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Scientists may have just solved the mystery of Minnesota’s vanishing river.Beyond Grand Marais, the Brule River splits, tumbles over the Devil’s Kettle waterfall ... and disappears. For years, people have tried to figure out where the water goes....

Scientists think they've solved the mystery of Devil's Kettle Falls

Scientists may have just solved the mystery of Minnesota’s vanishing river.Beyond Grand Marais, the Brule River splits, tumbles over the Devil’s Kettle waterfall ... and disappears. For years, people have tried to figure out where the water goes....

Scientists think they've solved the mystery of Devil's Kettle Falls

Scientists may have just solved the mystery of Minnesota’s vanishing river.

Beyond Grand Marais, the Brule River splits, tumbles over the Devil’s Kettle waterfall ... and disappears. For years, people have tried to figure out where the water goes. They took readings, they tossed logs and Ping-Pong balls and GPS trackers over the falls, too, only to watch them vanish, just like half the Brule River.

Now, finally, a researcher from the Minnesota Department of Natural Resources (DNR) thinks he’s cracked the riddle of the Devil’s Kettle.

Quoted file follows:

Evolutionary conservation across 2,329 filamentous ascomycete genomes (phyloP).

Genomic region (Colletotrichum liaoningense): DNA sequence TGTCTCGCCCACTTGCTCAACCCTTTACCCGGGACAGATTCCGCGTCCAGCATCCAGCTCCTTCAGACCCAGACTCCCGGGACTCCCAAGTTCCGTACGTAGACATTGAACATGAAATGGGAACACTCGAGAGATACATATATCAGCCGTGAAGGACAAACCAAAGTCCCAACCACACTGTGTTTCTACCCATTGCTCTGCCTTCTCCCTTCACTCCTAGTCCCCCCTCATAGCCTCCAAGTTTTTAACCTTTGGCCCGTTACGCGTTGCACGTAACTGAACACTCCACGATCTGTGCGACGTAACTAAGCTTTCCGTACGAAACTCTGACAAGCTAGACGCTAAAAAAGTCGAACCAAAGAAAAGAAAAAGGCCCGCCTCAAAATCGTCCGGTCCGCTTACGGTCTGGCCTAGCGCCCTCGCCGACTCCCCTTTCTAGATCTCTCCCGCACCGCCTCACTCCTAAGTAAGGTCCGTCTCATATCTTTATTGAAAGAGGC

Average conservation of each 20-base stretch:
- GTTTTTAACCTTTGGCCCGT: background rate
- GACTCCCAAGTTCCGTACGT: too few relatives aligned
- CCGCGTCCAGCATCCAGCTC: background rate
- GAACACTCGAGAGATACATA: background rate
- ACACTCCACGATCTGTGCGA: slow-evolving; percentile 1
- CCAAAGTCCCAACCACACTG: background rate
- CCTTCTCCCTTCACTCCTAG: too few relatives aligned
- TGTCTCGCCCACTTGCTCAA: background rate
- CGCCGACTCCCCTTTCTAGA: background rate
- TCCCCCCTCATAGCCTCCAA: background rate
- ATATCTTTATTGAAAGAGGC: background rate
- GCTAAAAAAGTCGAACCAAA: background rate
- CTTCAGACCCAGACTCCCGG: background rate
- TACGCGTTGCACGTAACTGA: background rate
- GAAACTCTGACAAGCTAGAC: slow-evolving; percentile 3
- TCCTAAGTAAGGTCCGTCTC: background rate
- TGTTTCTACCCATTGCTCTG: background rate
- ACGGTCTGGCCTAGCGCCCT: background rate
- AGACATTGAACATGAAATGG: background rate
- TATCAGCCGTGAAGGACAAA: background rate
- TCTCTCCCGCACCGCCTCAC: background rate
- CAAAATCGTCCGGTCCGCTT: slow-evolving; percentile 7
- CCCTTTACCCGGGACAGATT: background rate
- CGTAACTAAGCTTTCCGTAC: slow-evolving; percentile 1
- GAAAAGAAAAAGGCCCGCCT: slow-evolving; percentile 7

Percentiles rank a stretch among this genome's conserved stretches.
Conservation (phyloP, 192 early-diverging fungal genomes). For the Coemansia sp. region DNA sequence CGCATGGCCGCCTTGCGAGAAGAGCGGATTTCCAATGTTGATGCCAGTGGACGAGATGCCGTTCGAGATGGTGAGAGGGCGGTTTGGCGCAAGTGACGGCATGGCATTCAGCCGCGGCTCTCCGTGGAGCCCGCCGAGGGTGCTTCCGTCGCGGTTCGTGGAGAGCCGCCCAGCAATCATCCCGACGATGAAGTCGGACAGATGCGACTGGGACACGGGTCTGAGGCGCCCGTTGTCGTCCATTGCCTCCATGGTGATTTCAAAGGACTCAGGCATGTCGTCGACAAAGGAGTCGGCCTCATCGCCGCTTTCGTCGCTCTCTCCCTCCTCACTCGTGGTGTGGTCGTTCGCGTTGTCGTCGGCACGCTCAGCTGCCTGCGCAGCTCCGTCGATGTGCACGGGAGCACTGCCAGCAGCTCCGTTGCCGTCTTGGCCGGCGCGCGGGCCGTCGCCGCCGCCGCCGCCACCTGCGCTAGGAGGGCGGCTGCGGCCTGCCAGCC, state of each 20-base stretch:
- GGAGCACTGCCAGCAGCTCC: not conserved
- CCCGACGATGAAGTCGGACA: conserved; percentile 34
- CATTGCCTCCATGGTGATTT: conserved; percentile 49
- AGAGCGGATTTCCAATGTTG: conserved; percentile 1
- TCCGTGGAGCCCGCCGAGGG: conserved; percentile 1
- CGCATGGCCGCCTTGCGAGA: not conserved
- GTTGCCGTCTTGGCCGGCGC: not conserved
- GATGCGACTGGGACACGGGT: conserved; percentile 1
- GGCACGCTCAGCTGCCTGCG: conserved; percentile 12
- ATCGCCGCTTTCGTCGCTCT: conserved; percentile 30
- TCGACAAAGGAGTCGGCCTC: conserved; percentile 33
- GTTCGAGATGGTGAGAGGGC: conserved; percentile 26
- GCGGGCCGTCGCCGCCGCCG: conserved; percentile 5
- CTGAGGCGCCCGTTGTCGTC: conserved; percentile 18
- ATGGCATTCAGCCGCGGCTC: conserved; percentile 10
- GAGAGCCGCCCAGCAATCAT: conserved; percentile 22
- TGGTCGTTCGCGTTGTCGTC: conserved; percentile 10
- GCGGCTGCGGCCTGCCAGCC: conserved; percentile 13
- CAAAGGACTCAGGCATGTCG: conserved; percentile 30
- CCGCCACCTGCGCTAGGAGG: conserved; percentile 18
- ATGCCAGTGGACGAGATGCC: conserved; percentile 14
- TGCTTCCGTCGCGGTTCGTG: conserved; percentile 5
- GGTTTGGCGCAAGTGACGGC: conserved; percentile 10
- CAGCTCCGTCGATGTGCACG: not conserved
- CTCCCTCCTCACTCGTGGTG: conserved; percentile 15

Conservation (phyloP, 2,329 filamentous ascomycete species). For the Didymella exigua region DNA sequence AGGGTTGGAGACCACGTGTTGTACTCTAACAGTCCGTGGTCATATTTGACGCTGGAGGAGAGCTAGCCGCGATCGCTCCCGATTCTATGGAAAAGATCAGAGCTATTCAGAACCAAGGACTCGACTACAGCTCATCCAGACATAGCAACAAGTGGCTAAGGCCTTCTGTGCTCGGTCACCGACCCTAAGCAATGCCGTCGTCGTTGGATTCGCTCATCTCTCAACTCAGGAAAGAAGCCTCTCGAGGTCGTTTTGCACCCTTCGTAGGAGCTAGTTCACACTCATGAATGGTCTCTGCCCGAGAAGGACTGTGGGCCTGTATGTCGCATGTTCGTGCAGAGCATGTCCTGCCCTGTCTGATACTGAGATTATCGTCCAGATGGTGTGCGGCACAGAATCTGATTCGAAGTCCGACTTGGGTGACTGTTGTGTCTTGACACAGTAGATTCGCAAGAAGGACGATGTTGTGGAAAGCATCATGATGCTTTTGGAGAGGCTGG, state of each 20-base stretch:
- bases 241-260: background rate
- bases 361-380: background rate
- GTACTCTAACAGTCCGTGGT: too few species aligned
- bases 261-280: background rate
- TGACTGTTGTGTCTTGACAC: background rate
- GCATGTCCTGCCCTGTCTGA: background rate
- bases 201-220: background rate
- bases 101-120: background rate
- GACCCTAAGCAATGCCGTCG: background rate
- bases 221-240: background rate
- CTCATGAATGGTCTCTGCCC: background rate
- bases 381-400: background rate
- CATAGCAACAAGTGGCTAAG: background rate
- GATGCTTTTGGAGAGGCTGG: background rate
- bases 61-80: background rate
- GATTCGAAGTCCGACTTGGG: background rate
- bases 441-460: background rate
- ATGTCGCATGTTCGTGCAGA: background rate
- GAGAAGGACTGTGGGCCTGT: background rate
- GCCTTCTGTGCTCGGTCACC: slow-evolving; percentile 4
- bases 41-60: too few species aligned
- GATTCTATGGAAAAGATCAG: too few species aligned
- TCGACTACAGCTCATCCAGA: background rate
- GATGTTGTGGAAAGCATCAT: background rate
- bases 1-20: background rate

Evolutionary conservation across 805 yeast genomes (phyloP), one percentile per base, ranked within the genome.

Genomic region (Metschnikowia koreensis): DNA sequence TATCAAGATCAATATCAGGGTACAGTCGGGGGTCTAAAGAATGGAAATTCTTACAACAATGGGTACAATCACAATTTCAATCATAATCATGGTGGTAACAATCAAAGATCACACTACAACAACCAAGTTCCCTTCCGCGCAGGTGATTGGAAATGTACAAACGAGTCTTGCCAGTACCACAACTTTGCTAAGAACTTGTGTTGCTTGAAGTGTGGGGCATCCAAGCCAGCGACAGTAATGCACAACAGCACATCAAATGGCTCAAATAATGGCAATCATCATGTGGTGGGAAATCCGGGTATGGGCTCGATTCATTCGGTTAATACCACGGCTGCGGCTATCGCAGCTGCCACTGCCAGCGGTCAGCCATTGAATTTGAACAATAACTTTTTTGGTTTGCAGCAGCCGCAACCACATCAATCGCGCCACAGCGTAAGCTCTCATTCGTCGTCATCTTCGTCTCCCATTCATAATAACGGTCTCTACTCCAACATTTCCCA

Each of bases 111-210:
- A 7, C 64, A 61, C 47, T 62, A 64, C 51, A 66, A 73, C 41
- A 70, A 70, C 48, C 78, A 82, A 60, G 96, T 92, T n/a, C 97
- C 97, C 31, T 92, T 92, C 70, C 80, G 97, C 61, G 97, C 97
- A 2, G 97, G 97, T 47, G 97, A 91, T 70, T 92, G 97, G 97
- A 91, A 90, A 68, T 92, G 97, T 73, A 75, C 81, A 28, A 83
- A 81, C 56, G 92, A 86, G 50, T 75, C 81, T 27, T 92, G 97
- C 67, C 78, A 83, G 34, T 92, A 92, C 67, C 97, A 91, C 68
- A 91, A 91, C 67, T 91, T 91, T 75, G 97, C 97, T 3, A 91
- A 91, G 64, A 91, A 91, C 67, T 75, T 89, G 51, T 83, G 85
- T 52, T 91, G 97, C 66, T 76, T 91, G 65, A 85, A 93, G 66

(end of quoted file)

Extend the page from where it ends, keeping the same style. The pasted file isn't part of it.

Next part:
The disappearing river, it turns out, reappears not far downstream and rejoins the Brule.

DNR mapping hydrologist Jeff Green used stream gauging equipment to measure the volume of water flowing above the falls and below. The amount flowing was virtually identical, which meant half the river wasn’t dribbling into the center of the earth or flowing underground to rejoin Lake Superior or any of the other wild theories that have been floated over the years.

Above the falls, the river flowed at 123 cubic feet per second. Several hundred feet below Devil’s Kettle, the flow was still 121 feet per second. In the world of stream gauging, Green explained, those readings are nearly identical. The river didn’t go anywhere.

“The readings show no loss of water below the kettle, so it confirms the water is resurging in the stream below it,” Green said in a statement.

Green and University of Minnesota researcher Calvin Alexander plan to test their findings by dumping vegetable-based dye into the pothole under the falls later this year, when the Brule is running low. The fluorescent, biodegradable dye is highly visible and won’t be easily diluted, even by a 50-foot waterfall, so the hydrologists plan to only use a few quarts of the Day-Glo dye.

So if the river didn’t stray far, why didn’t the Ping-Pong balls and other debris resurface downriver?

Alexander has a theory.

“The plunge pool below the kettle is an unbelievably powerful system of recirculating currents, capable of disintegrating material and holding it under water until it resurfaces at some point downstream,” he said in a statement.

But while the pounding falls captured Ping-Pong balls and logs, thrashing them around like a washing machine until they dissintigrated, the dye molecules won’t be held in Devil’s Kettle and should be visible downriver.

No word on whether the DNR will tackle the mystery of Bigfoot next.

 

Our editors found this article on this site using Google and regenerated it for our readers.

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